They were feeling happy and romantic when they left the restaurant for Tauscha's house.

About 11:30 p.m., they arrived back at Tauscha's apartment, a three-story complex on Condon Terrace SE owned by the Baptist church that her family attends. As Tauscha climbed the steps of her building, she passed her stepfather on his way out. She greeted him, but he stared straight ahead and did not say a word.

Concerned now, Tauscha climbed the rest of the stairs. Inside the apartment, her mother was sitting alone in the living room. She told Tauscha that the family was being evicted because of unpaid back rent.

Numbed, Tauscha left the apartment and went outside, where Reggie was still sitting on the front steps of the building. As she prayed for help in staving off the eviction, the crowd on the front steps continued their summertime routine, chatting, gossiping, listening to music and breakdancing.

After midnight, Tauscha went with Reggie to his house. Reggie's mother and stepfather were out, and the two teen-agers began making love on the living room couch. Tauscha said she became more passionate, which surprised Reggie. "Why are you doing this?" he asked. Tauscha said she replied, "Because I want to." It was the first time for both of them.

Tauscha said she did not think about the possibility of getting pregnant. "It just didn't cross my mind," she said.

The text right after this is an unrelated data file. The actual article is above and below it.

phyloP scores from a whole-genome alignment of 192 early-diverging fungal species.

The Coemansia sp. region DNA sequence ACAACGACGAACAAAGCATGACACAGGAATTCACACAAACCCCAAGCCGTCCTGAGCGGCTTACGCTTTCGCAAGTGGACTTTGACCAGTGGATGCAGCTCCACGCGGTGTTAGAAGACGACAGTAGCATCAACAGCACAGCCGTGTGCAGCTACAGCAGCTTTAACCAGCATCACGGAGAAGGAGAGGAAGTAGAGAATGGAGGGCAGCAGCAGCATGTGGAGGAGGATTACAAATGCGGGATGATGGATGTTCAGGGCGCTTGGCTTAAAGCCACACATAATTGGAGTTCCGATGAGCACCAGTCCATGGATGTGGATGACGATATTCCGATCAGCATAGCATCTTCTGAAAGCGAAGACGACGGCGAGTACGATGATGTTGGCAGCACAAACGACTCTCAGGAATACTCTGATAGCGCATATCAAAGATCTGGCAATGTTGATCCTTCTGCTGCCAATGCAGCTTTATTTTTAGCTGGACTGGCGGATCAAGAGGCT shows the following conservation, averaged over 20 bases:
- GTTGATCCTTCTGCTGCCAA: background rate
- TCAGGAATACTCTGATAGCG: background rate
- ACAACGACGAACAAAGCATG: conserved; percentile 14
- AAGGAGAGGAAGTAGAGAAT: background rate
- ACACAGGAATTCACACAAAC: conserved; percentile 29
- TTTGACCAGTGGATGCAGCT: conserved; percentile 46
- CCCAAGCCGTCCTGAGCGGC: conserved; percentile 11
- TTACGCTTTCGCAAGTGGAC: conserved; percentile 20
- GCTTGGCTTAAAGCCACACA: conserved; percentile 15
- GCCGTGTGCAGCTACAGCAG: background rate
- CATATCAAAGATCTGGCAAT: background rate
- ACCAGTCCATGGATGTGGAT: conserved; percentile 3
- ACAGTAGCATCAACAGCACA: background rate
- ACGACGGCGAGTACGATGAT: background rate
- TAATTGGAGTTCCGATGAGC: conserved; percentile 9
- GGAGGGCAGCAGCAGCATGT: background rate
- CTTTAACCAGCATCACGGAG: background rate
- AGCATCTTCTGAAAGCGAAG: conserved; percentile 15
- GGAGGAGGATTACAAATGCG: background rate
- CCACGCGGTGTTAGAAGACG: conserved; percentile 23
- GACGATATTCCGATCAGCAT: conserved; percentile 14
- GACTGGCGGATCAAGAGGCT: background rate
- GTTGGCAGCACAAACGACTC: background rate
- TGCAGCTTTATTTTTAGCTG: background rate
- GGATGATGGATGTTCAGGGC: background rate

When she got home early the next morning to face the eviction, she learned that friends of her family had pooled enough money to pay the rent and avert the eviction. 'Goody Two Shoes'

When Tauscha and Reggie are together, they tend to attract attention. Reggie is muscular with a body that seems custom-made for the T-shirts he likes to wear. He often keeps his feelings to himself, hiding behind a poker face that makes him seem aloof. Tauscha is the opposite; she admits to having a temper and finds it hard to disguise her unhappiness or anger.

Of the two, Reggie was more experienced in sexual matters. When he was 13, he said, he secretly watched a pornographic film on his aunt's videocassette recorder and later told her about it. The aunt sat down with him and patiently explained what he had seen.

When he was 15, he started going out with a 17-year-old girl who was eager to have sex. Once, when they were alone in her parents' apartment, they started to make love but, Reggie said, he "chickened out" before they went too far. The same year, he said, he became involved with a 27-year-old woman who made clear that she wanted to have sex with him. She quickly realized, however, that Reggie was not ready for such a relationship and she broke it off, Reggie said.

Tauscha, too, had resisted the urge to become sexually active, even in the face of teasing from her friends. One night at a pajama party when she was 12, she listened in amazement as her girlfriends described their sexual involvement with their 15- and 16-year-old boyfriends. They ridiculed her because she was a virgin, Tauscha said, calling her "Miss Goody Two Shoes."